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Bears backed up into a corner

Caleb Hanie's 41.8 passer rating is worst for any backup with least two starts this season.  |  Nam

Caleb Hanie's 41.8 passer rating is the worst for any backup with at least two starts this season. | Nam Y. Huh~AP

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THE WORST
OF THE WORST

Caleb Hanie’s 41.8 rating is the worst for any backup with two or more starts this season.

1) Caleb Hanie, BEARS 0-4 41.8

2) Tyler Palko, KC 1-3 59.8

3) Vince Young, PHI 1-2 60.8

4) Charlie Whitehurst, SEA 0-2 62.9

5) Blaine Gabbert, JAX 3-9 65.6

Updated: January 21, 2012 8:18AM



It took general manager Jerry Angelo eight years to realize it helps to have a really good player at quarterback.

‘‘It’s all about the quarterback,’’ he said after the Bears finished 9-7 and out of the playoffs in 2008. ‘‘We have to get that position stabilized. We’re fixated on that.’’

Three years later, it might be time for Angelo to become fixated on the backup QB, too. And the receivers. And the offensive line. Or whatever it takes to prop up Caleb Hanie. Because Angelo’s biggest error this season — no matter how guilty Sam Hurd might turn out to be — is his failure to build an offense that could withstand the loss of Jay Cutler.

For the second consecutive year, the Bears have been burned by a disastrous Plan B at quarterback. Last year, Todd Collins was their guy. Then they turned to Hanie after Collins fizzled in the NFC Championship Game.

And it’s no better this season. Hanie’s dismal performance in a 38-14 loss Sunday to the Seahawks at Soldier Field was dangerously close to the Henry Burris line (28.4 passer rating) he already had crossed once this season. Hanie had a 33.3 rating — 10-for-23 for 111 yards, one touchdown and three interceptions — to fall to 0-4 as a starter.

With nine interceptions in his four starts, Hanie’s 41.8 passer rating is the lowest for any backup quarterback in the NFL with two or more starts. (The only other backup who has been worse — the Raiders’ Kyle Boller (31.1) — didn’t get a second start.) In fact, since Cutler arrived in 2009, Bears backup quarterbacks have a 33.8 passer rating, with four touchdown passes and 17 interceptions in 169 attempts. That’s one pick for every 16.9 attempts, whether you’re keeping score at home or not.

Four consecutive losses have dropped the Bears to 7-7. They appear to have as much chance of winning a game with Hanie at quarterback as Hurd has of winning another Ed Block Courage Award. Whether Hanie, Josh McCown, Nathan Enderle or Earl Bennett starts at quarterback doesn’t seem to matter. Without Cutler, the Bears are doomed.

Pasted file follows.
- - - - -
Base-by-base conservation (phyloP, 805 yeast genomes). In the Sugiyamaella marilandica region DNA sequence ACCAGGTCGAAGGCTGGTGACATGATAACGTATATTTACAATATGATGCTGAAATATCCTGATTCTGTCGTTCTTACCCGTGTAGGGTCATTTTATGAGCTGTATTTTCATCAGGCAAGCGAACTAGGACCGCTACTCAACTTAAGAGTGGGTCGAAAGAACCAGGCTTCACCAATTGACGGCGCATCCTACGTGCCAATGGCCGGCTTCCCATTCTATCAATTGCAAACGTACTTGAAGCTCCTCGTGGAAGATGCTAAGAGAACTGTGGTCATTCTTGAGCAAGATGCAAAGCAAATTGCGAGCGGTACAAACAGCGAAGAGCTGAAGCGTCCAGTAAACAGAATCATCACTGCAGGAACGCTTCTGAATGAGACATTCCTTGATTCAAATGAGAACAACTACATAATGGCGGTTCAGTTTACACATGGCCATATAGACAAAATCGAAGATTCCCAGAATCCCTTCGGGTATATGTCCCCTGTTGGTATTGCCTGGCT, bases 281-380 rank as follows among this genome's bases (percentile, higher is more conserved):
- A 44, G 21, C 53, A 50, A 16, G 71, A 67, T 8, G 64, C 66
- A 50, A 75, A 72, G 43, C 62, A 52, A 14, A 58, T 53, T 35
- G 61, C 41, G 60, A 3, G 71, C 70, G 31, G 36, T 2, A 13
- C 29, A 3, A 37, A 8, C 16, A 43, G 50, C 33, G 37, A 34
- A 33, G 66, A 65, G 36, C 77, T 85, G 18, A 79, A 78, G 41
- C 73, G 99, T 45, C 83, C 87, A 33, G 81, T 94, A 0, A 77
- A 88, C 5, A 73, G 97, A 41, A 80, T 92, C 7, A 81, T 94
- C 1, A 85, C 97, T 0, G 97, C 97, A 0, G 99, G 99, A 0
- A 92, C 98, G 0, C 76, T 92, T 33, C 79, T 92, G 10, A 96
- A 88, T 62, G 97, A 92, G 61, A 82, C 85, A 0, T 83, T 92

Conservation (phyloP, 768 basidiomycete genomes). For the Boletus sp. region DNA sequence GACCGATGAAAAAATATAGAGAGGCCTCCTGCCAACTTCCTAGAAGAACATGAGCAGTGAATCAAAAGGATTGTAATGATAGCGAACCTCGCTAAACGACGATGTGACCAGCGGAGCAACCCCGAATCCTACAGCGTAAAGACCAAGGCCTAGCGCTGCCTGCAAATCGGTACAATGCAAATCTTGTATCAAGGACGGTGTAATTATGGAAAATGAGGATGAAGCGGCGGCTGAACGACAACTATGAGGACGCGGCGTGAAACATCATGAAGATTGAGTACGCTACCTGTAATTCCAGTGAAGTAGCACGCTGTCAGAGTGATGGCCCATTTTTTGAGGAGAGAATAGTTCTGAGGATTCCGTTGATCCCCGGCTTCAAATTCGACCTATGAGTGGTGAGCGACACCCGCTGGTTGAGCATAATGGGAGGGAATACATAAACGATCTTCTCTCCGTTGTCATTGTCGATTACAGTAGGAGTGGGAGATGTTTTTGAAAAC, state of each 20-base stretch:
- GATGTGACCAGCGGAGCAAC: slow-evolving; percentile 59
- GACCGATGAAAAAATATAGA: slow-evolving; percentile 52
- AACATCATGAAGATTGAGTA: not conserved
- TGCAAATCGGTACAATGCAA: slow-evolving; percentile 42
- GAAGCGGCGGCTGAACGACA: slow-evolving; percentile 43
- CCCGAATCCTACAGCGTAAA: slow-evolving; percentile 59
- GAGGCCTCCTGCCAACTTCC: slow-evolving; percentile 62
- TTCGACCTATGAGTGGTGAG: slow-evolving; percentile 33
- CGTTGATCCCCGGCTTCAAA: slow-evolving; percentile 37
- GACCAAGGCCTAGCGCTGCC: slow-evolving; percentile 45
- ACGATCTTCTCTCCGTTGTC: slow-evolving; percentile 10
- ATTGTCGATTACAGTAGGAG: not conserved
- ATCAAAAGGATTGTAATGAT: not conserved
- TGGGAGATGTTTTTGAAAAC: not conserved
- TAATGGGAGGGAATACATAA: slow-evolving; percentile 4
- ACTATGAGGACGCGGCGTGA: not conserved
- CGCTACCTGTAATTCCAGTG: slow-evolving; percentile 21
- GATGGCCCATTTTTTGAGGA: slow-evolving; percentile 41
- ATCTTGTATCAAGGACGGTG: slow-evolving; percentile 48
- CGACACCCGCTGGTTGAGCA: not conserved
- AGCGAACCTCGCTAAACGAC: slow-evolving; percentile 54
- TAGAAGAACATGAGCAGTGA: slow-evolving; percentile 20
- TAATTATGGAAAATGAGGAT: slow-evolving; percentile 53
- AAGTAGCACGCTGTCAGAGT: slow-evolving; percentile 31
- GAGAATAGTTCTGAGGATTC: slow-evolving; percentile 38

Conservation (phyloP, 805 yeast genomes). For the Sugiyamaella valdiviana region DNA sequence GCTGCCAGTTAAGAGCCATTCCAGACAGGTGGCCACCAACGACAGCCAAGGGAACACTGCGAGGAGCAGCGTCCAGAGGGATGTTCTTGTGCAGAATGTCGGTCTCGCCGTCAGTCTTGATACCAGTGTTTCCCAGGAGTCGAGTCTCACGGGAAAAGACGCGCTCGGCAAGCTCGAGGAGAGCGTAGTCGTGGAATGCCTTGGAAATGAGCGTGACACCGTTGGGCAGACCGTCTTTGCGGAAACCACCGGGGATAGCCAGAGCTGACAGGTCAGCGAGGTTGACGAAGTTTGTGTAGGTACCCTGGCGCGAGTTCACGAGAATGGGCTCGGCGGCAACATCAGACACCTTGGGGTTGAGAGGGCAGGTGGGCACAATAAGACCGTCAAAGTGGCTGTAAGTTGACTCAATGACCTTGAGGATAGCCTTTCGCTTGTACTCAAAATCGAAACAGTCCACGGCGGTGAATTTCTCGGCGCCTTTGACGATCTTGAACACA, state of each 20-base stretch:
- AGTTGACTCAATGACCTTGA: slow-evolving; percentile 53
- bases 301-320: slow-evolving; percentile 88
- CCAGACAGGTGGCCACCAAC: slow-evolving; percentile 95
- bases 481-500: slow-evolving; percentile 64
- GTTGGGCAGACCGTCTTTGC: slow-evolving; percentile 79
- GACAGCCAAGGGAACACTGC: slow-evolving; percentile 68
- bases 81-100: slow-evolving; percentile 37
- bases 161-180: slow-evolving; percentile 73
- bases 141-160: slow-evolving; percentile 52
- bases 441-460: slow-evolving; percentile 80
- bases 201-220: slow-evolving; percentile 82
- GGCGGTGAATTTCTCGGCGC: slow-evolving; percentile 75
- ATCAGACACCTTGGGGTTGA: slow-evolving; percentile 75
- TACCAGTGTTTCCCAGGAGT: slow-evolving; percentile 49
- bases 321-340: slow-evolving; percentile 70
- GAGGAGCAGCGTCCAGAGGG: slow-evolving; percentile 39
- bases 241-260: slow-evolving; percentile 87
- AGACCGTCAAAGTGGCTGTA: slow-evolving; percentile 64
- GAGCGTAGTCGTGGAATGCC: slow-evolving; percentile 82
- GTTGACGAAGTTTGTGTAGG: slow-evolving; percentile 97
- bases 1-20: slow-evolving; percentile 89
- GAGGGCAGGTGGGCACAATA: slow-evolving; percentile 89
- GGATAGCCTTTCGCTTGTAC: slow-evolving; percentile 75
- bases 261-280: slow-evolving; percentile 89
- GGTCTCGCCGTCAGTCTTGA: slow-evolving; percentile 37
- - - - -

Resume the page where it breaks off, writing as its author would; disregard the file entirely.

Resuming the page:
Do the Bears need to find a better way of evaluating or developing backup QBs? Whatever they’re doing doesn’t seem to be working.

‘‘It’s tough to prepare a No. 2 quarterback,’’ coach Lovie Smith said at his news conference Monday. ‘‘You have to have the right player in that position as much as anything.’’

Smith unwittingly hit the nail on the head. Isn’t the Bears’ problem that they just have the wrong guy?

‘‘Oh, I can’t say,’’ Smith said. ‘‘We’re disappointed with our quarterback play. It hasn’t been as good as we’d like it to be. But you can say that about other positions.’’

If Smith really thinks the QB is one-eleventh of an offense, the Bears’ biggest problem is that they don’t know they have a problem.

But they do. And they have three choices: (1) acquire a veteran backup quarterback who will play for Mike Martz; (2) acquire a coordinator who doesn’t need his quarterback to have a Ph.D. in his offense to run it; or (3) start drafting offensive tackles without pre-existing conditions and a wide receiver who can make a quarterback out of Hanie — like Larry Fitzgerald does for John Skelton; or Brandon Marshall does for Matt Moore; or Reggie Wayne did for Dan Orlovsky on Sunday.

The best route to the Super Bowl is to keep your starting quarterback healthy. But the No. 2 shouldn’t be the lost cause it has been for the Bears. In Week 15, quarterbacks who started the season as backups combined for an 89.8 passer rating — that’s higher than Cutler’s rating during the Bears’ five-game winning streak (89.2).

The Chiefs’ Kyle Orton (104.1) beat the previously unbeaten Packers. Orlovsky (95.7), who spent two seasons in Martz’s system in Detroit, beat the Titans for the Colts’ first victory of the season. The Dolphins’ Moore (122.3) beat the Bills. The Cardinals’ Skelton (79.3) beat the Browns.

Orton beat the Packers. If that doesn’t drive home the point, nothing will.



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